top of page

Yom Kippur:

The Drama of the High Priest


On Yom Kippur, at the climax of the Avodah (the description of the Temple service on Yom Kippur), we sing:

אֱמֶת מַה נֶּהְדָּר הָיָה כֹּהֵן גָּדוֹל. בְּצֵאתוֹ מִבֵּית קָדְשֵׁי הַקָּדָשִׁים בְּשָׁלוֹם בְּלִי פֶגַע. 

"How radiant was the high priest's face when he emerged from the Holy of Holies unscathed."

The song sings of the High Priest's face shining like the face of a bridegroom, like an angel, like a candle, etc etc.

But did the Kohein Gadol's face really shine radiantly?

Whose face shone? - Moshe Rabbeinu.

Moshe Rabbeinu descended Mt. Sinai on Yom Kippur with the 2nd Luchot (Tablets), and with a message of divine forgiveness (Shemot ch.34) : "And Moses' face shone."

ומשה לא-ידע, כי קרן עור פניו--בדברו איתו


On Yom Kippur, the High Priest, who enters the Temple's inner chamber - the Kodesh Kodashim - simulates Moses' ascent to Mt. Sinai. This manifests itself in several ways:

1. The Kodesh Kodashim reflects the top of Mount Sinai:


  • Ramban (Ex 25:1; Num 1:1)) says that the Temple symbolizes Mt. Sinai; The Sanctuary structure is restricted to non-priests; just like Mount Sinai (Ex.19:22,24); the inner chamber - the Kodesh Kodashim - symbolizes the Mountain-top. It is the place that Moses encounters God, and the place in which the Law was transmitted. In the 1st Temple, th ekodesh kodashim contains those same Tablets of Stone - the Law.

  • On Yom Kippur the High Priest must enter the innner chamber with a cloud (Lev 16:2) of incense. The peak of Mount Sinai was covered by a cloud, symbolic of God's presence. (Ex 19:9, 16)

The High Priest enters the forbidden sanctuary, just like Moshe did at Sinai, to encounter the Divine.

2. The High priest is fasting just as Moses "He did not eat bread, nor did he drink water" (Ex.34:28)

3. The text mentions that the High priest must enter the Kodesh Kodashim unaccompanied. The same instruction was given to Moses when he ascended Mount Sinai to receive the second tablets:


שמות לד:ג וְאִישׁ לֹא-יַעֲלֶה עִמָּךְ, וְגַם-אִישׁ אַל-יֵרָא בְּכָל-הָהָר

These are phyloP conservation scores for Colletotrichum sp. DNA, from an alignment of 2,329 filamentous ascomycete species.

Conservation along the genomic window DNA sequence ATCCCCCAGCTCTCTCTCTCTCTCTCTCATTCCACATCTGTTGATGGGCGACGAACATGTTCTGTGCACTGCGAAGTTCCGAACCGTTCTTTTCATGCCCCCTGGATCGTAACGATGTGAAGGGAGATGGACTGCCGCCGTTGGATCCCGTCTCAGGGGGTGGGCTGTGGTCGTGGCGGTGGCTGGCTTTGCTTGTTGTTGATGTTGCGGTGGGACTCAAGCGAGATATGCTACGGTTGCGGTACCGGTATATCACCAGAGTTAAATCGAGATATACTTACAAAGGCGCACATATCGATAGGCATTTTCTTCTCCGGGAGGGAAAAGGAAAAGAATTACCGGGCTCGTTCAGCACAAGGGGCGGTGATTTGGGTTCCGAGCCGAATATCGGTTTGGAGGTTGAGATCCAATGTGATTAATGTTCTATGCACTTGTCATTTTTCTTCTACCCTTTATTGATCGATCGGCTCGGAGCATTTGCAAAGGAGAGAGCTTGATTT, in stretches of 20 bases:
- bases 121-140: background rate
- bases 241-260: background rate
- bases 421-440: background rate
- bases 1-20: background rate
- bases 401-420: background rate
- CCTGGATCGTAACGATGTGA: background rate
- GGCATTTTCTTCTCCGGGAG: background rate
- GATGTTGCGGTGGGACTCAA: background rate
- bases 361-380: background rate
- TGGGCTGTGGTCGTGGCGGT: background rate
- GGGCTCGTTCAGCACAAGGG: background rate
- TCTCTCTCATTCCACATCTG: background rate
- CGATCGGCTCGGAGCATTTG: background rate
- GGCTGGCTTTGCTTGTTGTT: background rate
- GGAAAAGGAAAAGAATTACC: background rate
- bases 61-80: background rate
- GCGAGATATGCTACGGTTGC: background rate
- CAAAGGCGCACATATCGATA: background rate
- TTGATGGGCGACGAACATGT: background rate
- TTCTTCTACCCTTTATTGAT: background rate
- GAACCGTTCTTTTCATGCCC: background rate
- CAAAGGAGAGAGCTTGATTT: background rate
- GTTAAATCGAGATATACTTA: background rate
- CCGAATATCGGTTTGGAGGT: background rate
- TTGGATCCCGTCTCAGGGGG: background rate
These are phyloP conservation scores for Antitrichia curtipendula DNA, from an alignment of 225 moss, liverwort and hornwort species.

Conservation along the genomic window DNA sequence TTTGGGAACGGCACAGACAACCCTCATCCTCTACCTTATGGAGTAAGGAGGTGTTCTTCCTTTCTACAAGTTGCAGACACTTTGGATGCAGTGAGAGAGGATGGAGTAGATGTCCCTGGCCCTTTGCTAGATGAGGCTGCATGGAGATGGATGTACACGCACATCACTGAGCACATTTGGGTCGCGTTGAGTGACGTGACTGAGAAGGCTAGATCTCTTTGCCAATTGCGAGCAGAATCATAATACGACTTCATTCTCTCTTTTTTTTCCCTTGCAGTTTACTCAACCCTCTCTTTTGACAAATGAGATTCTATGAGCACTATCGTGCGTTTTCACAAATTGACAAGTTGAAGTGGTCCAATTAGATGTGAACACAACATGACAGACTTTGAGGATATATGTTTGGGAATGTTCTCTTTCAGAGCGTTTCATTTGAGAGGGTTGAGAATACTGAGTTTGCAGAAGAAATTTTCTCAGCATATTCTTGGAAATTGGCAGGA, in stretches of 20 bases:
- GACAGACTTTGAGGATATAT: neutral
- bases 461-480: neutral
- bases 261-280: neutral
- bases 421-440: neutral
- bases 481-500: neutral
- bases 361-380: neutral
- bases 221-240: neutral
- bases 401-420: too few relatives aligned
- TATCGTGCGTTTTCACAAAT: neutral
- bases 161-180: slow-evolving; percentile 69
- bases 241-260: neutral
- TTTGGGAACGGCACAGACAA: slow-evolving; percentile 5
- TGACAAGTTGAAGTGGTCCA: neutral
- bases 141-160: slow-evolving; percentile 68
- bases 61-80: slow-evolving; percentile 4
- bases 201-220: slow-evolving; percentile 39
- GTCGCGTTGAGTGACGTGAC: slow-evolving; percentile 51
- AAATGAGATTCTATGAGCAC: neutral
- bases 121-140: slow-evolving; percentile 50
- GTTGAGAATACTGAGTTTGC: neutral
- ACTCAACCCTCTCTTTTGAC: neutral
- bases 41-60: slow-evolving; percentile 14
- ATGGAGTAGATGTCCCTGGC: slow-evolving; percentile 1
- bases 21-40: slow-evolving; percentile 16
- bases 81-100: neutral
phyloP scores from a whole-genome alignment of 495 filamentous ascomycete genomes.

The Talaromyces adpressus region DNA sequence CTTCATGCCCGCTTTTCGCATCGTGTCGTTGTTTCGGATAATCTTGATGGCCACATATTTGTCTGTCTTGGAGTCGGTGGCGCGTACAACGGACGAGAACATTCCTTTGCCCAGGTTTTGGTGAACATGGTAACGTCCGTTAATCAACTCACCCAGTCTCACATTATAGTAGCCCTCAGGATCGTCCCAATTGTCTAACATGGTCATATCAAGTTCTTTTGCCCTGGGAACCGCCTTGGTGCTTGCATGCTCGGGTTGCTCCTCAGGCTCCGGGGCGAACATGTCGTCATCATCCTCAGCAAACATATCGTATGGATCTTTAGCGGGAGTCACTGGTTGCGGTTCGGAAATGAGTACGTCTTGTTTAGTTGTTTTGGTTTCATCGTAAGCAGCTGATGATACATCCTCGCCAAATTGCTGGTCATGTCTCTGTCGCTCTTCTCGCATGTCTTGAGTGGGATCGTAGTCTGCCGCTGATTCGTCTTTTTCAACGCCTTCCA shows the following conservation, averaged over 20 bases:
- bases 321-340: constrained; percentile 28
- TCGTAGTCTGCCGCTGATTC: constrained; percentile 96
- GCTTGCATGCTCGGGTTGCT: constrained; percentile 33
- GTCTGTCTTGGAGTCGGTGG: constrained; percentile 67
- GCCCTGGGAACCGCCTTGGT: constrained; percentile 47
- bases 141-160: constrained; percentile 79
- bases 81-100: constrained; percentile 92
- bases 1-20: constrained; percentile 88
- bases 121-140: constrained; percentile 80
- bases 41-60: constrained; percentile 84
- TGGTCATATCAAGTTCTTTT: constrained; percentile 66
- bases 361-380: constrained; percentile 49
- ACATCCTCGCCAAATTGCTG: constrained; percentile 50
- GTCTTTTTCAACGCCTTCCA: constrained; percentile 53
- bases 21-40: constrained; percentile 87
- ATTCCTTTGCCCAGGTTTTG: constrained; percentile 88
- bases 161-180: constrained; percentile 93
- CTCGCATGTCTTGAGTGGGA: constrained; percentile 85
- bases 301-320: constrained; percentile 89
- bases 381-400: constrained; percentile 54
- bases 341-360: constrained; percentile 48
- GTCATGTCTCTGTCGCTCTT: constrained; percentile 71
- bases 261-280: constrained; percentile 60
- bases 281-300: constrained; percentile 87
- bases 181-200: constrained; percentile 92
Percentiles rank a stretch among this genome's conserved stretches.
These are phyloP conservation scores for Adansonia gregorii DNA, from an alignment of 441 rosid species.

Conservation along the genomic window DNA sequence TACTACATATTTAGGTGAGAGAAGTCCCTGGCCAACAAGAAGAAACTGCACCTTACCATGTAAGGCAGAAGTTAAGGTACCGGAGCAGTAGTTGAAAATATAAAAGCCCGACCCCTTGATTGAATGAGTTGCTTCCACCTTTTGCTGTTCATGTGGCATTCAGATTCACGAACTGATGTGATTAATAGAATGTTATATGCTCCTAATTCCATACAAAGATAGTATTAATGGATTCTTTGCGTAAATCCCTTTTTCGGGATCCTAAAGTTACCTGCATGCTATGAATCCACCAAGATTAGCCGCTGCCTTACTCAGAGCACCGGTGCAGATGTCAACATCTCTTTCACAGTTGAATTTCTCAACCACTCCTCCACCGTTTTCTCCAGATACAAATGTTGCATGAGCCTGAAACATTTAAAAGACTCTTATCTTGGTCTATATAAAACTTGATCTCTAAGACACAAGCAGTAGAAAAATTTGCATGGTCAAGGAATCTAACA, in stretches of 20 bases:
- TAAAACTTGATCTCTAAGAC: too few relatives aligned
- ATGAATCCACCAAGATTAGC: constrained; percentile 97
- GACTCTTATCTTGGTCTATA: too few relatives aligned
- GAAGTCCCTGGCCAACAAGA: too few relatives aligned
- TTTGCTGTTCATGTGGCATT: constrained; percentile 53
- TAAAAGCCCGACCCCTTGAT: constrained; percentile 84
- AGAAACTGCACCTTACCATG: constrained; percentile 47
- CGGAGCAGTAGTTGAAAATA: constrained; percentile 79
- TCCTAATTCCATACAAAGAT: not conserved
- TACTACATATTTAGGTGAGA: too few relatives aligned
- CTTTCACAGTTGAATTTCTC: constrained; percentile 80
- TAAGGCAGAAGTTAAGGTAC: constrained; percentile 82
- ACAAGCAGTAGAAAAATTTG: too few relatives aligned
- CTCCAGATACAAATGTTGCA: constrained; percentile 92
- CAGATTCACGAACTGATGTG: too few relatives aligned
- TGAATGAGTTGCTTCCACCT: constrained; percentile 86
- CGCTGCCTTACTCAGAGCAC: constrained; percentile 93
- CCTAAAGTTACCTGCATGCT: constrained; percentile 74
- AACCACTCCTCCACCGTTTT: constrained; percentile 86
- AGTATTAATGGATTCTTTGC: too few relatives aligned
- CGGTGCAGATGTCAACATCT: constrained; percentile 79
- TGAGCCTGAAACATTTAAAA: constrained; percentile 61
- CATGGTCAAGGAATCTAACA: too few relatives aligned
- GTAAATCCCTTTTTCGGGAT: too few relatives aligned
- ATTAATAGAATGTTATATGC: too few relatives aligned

ויקרא טז:יז וְכָל-אָדָם לֹא-יִהְיֶה בְּאֹהֶל מוֹעֵד, בְּבֹאוֹ לְכַפֵּר בַּקֹּדֶשׁ--עַד-צֵאתוֹ; וְכִפֶּר בַּעֲדוֹ וּבְעַד בֵּיתוֹ, וּבְעַד כָּל-קְהַל יִשְׂרָאֵל.


4. The High Priest discards his golden garb before entering the Holy of Holies. Why? As the Talmud explains: "The prosecutor cannot act as the defense attorney." What does this mean? The golden garb accuses is Israel for the Golden calf; The High priest enters without any gold upon him.

I am suggesting that the main focus of Yom Kippur is the High priest entering the "virtual" zenith of Mount Sinai; reenacting Moses' encounter with God upon Mt. Sinai, on Yom Kippur, as he received the second set of Tablets.

Moses is invited to the top of Mount Sinai after the debacle of the Golden Calf. It had been Israel's greatest sin; the symbol of the covenant - the two tablets - were smashed.

But now, some time afterwards, God forgives. He invites Moses to craft, together with Him, a second set of tablets just like the first. (Ex 34:1-2)

The High Priest does not receive the Second Tablets. But he emerges with God's blessing, God's covenant of forgiveness. The High Priest's face shines because he is emulating Moshe Rabbeinu after the Egel (Golden Calf).

On Mt. Sinai, God taught Moshe the 13 Attributes of Mercy:

ה' ה' - אני הוא קודם שיחטא האדם, ואני הוא לאחר שיחטא האדם ויעשה תשובה

The covenant renewed AFTER the Great Sin of the Golden Calf means that God knows we are human, we are flawed, we sin. ""I am He before man sins, and I am He after he has sinned and done Teshuva"" But if we show our earnest commitment, God promises to renew the covenant; to forgo the strict law (Din) and to acknowledge that we are merely flesh and blood, אין אדם בארץ אשר יעשה טוב ולא יחטא... כציץ נובל וכענן כלה... we are fallible. God knows that. He wants the covenant to continue despite our flaws. This is an act of great divine love.

Yom Kippur is the day that God forgives us although we are human.

For 25 hours on Yom Kippur, we will seek God's closeness, we will bow (emulating Israel's remorse after the Egel. see Ex.33:7-11) and confess as a sign of remorse for our sins, and God in turn will demonstrate his love and forgiveness.

כִּי בַיּוֹם הַזֶּה יְכַפֵּר עֲלֵיכֶם לְטַהֵר אֶתְכֶם מִכֹּל חַטֹּאתֵיכֶם לִפְנֵי ה' תִּטְהָרוּ.

As we emerge, purified, our faces will shine as well with the renewal of our relationship with God.

אמר רבי עקיבא, אשריכם ישראל, לפני מי אתם מטהרין, ומי מטהר אתכם, אביכם שבשמים

As we close Yom Kippur, Halakha advises us to move directly to the next mitzva; the building of the Sukka. How poignant!   Hazal say that the day after Yom Kippur, Israel began to build the Mishkan. On motzaei Yom Kippur we build our Sukkah that symbolises the Mishkan.

Wishing you all a wonderful year! Gmar Tov!

bottom of page